It would be a laudable strategy if the Technical Vocational Education and Training (TVET) Colleges tasked with providing this training are well administered. But, sadly, they're not: they continue to be viewed as a poor second choice for those not able to attend university by students, teachers and potential employers alike.

Yes, the government can address this by channelling more funds to improve the quality of resources and facilities available to TVET colleges. But I believe that the private sector has a critical role to play, too.

The sector is already involved, to a degree. For a start, many TVET colleges have been set up (either as for-profit or not-for-profit entities) by private sector companies; private sector employers also provide training and management support for public sector colleges.

But we can do more.

For instance, we need to focus on improving the quality of the colleges’ offering, and provide more support for those attending them.

Something else we can do is to focus on the training we provide in house to those who have come on board as members of our organisations. Too often we focus solely on technical competencies, neglecting aspects such as the social values which are key to ensuring an employee feels comfortable navigating their workplace environment.

Renowned

That is why Afrika Tikkun has developed a Cradle to Career model. We aim to foster the skills that will help a young person find employment, but perhaps more importantly we also look to nurture the development of social skills and values that will enable them to keep it.

In other words, we place equal emphasis on ensuring that graduates of our programmes are workplace ready; that they feel as “at home” as the colleagues who attended South Africa’s most renowned private schools and universities.

This comes about through the five pillars of our strategy: Care For Yourself teaches graduates the importance of prioritising their health and fitness; Innovation uses platforms like music to teach graduates to think of creative solutions to the challenges they encounter in their daily lives; and Grow Your Future gives learners a real experience of the workplace, so that they know what to expect when they take their places in a job.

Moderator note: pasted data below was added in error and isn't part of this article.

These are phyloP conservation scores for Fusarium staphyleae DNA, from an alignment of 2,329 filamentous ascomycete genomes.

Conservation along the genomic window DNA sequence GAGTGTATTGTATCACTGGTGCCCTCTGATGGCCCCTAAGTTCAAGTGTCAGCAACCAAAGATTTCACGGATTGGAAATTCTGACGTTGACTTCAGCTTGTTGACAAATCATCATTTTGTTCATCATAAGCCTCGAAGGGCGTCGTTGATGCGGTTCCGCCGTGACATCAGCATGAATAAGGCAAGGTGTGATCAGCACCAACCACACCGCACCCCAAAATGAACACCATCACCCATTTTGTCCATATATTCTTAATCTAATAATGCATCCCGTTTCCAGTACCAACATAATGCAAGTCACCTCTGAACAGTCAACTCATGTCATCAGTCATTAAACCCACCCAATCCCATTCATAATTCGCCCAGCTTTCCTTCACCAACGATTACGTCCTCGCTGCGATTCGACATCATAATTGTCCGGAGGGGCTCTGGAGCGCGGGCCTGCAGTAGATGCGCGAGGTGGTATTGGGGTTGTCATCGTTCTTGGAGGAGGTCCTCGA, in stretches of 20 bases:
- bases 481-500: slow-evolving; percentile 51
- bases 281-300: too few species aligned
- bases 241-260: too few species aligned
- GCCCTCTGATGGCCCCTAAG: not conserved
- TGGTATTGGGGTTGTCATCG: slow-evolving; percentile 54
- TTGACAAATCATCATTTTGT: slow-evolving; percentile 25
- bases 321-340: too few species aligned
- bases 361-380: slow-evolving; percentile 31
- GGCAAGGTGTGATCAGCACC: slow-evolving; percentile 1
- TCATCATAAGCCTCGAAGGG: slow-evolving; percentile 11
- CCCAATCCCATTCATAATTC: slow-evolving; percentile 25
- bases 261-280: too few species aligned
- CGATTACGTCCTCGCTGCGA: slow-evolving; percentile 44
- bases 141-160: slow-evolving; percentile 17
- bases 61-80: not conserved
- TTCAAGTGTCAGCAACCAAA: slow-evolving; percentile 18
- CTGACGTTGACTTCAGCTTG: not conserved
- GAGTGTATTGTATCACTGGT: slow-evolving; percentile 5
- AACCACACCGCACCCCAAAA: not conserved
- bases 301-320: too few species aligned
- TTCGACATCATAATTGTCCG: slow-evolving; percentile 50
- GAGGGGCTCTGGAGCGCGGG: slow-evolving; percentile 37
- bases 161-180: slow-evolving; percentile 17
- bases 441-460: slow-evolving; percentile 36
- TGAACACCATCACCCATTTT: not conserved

The fourth programme component, Inspired Learning, focuses on ensuring children are exam-ready and improving their numeracy and literacy skills. Finally, our Saturday schools is an academic initiative which helps children with an aptitude for Stem subjects to develop their talents further.

It is our wish that other members of South African society join us in our quest to provide a solution for youth unemployment. We believe that because this is an issue that affects us all, it is one that we are all responsible for solving.

Because here's the reality: the work done by our charities is commendable, but it's not enough. We don't have the luxury of developing productive members of society for tomorrow. We need to collaborate today to ensure we are able to match the skills and competencies of today's learners with job opportunities.

The only way to do this is to see that the corporate sector aligns its CSI spend with its enterprise development spend, so that we can be sure there is a channel of individuals being developed in line with real job opportunities. As it is, development agencies rely on corporates not only to tell us which jobs they are recruiting for, but to capitalise on their various tax incentives and BEE scorecard initiatives so that we know that the learners we are training will, indeed, be able to find employment, even if it's through an internship.

If we don't collaborate in this manner, I fear our future will be a bleak one. The number of jobless will continue to grow, as will the number of people entering the workforce with no idea of what their real futures hold.

Let me ask you this: if you were a recent matriculant with no prospects for employment, what choices would you have?

Marc Lubner is the chief executive of Afrika Tikkun. Afrika Tikkun is an international NGO that invests in the development of disadvantaged youth in South Africa, from cradle to career.